Officially, the Olympics have not done any gender testing since the 1996 games in Atlanta. They now only test on 'questionable' women, like Caster Semenya. One article I read compared this to the old blood quantum standards in anti-miscegenation laws to preserve the separation of the dominant class. They were only applied to blacks who looked too white, not whites who looked to black, just like these standards of women being too masculine, rather then men being too feminine. This is blatantly discriminatory, why should women undergo humiliating tests because some people view their behavior or appearance as being too gender nonconformist? The other fact is that they allow transgender athletes to compete providing they have had genital surgery and have been on hormones for two years. Personally I agree that transgendered people have every right to compete if they qualify, however, they should only undergo surgery if that's what they want (some opt not to).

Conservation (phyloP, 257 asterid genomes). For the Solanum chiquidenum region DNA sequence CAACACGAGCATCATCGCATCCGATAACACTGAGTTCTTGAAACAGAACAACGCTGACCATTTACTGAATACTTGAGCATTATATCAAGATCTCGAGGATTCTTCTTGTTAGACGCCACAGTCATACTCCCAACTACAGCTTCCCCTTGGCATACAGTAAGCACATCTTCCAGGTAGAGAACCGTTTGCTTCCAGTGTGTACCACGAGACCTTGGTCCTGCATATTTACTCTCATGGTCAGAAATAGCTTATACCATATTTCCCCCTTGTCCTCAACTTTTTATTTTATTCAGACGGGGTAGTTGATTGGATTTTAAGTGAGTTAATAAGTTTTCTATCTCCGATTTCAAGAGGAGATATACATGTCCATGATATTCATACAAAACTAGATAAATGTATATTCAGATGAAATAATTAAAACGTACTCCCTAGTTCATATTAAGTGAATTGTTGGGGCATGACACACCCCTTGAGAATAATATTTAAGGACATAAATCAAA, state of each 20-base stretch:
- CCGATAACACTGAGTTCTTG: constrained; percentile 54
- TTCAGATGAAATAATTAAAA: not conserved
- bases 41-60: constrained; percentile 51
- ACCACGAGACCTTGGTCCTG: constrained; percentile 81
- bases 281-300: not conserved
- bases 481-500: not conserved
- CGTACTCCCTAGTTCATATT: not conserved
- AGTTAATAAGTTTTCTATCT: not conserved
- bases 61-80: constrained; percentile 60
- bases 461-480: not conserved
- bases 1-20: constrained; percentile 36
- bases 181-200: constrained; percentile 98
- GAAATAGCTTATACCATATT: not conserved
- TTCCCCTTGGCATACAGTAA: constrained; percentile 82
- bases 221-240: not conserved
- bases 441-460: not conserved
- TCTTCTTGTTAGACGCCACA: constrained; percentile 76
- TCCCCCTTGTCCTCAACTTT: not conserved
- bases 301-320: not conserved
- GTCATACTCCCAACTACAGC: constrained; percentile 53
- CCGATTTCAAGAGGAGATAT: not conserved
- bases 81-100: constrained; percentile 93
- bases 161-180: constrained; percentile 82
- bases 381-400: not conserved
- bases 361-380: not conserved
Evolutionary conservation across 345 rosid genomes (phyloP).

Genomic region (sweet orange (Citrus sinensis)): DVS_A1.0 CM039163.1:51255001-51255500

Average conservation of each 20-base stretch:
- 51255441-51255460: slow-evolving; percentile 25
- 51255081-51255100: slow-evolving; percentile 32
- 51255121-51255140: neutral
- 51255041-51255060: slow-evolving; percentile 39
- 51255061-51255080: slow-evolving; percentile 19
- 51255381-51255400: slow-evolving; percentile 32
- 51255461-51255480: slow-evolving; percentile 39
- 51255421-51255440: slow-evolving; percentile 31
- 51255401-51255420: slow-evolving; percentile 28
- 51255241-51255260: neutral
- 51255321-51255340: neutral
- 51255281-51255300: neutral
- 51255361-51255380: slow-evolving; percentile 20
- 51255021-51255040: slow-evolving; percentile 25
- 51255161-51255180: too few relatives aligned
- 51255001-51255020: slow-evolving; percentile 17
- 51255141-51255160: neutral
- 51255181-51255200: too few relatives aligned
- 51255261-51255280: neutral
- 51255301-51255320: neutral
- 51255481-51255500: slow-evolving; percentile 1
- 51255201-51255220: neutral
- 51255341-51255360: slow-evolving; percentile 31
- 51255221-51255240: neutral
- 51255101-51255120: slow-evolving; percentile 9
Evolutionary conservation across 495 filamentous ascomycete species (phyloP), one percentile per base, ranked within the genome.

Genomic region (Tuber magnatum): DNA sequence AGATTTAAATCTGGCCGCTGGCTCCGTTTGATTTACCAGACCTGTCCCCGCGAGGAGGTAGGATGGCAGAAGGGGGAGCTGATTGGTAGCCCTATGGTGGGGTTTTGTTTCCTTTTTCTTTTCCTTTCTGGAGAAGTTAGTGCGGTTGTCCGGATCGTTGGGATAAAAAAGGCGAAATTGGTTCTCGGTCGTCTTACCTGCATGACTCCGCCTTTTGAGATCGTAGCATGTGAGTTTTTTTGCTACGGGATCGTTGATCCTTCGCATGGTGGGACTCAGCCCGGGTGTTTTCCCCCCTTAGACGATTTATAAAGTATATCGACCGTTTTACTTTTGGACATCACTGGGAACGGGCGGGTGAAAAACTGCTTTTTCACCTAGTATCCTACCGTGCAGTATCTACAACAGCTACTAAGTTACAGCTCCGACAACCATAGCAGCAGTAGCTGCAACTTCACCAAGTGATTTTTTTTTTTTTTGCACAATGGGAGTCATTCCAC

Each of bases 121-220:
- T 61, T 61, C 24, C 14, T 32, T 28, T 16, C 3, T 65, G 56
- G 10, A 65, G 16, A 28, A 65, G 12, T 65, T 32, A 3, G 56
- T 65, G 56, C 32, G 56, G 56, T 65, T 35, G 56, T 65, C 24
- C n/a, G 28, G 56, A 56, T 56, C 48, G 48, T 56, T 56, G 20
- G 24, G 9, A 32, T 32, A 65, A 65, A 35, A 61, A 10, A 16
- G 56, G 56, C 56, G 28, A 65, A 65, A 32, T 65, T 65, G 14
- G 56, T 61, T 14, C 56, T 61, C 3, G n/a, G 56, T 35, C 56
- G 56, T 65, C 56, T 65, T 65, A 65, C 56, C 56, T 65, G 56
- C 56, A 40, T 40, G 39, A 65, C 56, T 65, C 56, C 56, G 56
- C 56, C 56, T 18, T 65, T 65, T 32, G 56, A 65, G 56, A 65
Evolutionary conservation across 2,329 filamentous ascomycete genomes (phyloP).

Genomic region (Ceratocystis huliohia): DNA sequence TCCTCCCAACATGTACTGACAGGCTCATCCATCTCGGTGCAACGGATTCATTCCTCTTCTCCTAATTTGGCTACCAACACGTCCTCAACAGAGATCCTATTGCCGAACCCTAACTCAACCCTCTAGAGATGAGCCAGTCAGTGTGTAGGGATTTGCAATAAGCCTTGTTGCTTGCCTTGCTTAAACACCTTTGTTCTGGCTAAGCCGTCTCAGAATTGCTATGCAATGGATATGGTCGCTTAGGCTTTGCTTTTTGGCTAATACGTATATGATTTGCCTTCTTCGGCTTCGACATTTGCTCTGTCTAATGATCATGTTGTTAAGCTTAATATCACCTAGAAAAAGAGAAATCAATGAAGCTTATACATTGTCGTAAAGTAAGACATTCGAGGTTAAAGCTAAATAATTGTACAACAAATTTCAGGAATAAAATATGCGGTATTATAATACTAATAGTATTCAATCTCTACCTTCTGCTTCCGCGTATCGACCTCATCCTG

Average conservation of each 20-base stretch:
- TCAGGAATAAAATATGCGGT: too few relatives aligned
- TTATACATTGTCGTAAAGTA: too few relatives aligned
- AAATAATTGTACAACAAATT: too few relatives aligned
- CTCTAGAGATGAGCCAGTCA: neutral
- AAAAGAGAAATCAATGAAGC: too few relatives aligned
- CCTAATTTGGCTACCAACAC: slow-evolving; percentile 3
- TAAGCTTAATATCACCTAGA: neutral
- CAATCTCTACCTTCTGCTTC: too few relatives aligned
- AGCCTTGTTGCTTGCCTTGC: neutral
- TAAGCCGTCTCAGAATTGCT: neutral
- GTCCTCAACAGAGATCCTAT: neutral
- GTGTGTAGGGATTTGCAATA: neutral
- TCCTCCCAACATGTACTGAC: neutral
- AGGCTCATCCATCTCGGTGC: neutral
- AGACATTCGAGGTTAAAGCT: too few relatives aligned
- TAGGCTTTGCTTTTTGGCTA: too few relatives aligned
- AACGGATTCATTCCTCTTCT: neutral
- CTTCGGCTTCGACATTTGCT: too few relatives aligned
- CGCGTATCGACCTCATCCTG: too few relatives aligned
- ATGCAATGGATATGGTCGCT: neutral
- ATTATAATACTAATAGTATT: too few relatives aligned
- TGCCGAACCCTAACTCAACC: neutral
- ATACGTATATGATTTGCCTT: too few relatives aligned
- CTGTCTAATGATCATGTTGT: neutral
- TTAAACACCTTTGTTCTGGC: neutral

This creates a disturbing, but logical platform for the International Olympic Committe to mandate that intersexuals simply need to be surgically and hormonally modified to compete. This would be morally repugnant, a continuation of the violation of intersexuals bodily and human rights. There are many alternatives such as simply stopping all sex investigations, or creating a new category for intersexuals to compete in. The basis of gender testing is out of a sense of fairness, so why not divide athletes by ability, like weight classes in boxing and wrestling rather then by sex? In any case the Olympics showcase the physical potential of the natural human body (if this wasn't the case why not use steroids to do better?). To stop intersexuals from competing as they are made hides their physical capabilities from the world.

Monday, January 18, 2010

is the intersex movement radical?

Today I am going to touch on the controversial world of sexual politics. I want to talk about an odd thing I occasionally read about on the web. This is an accusation by social conservatives that the intersex movement is socially and politically radical. This argument is best summed up on the the Wikipedia entry on "intersexuality":

"social conservatives have claimed that the talk about third sexes represents an ideological agenda to deride gender as a social construct, whereas they believe binary gender (i.e. there is only male and female)is a biological imperative"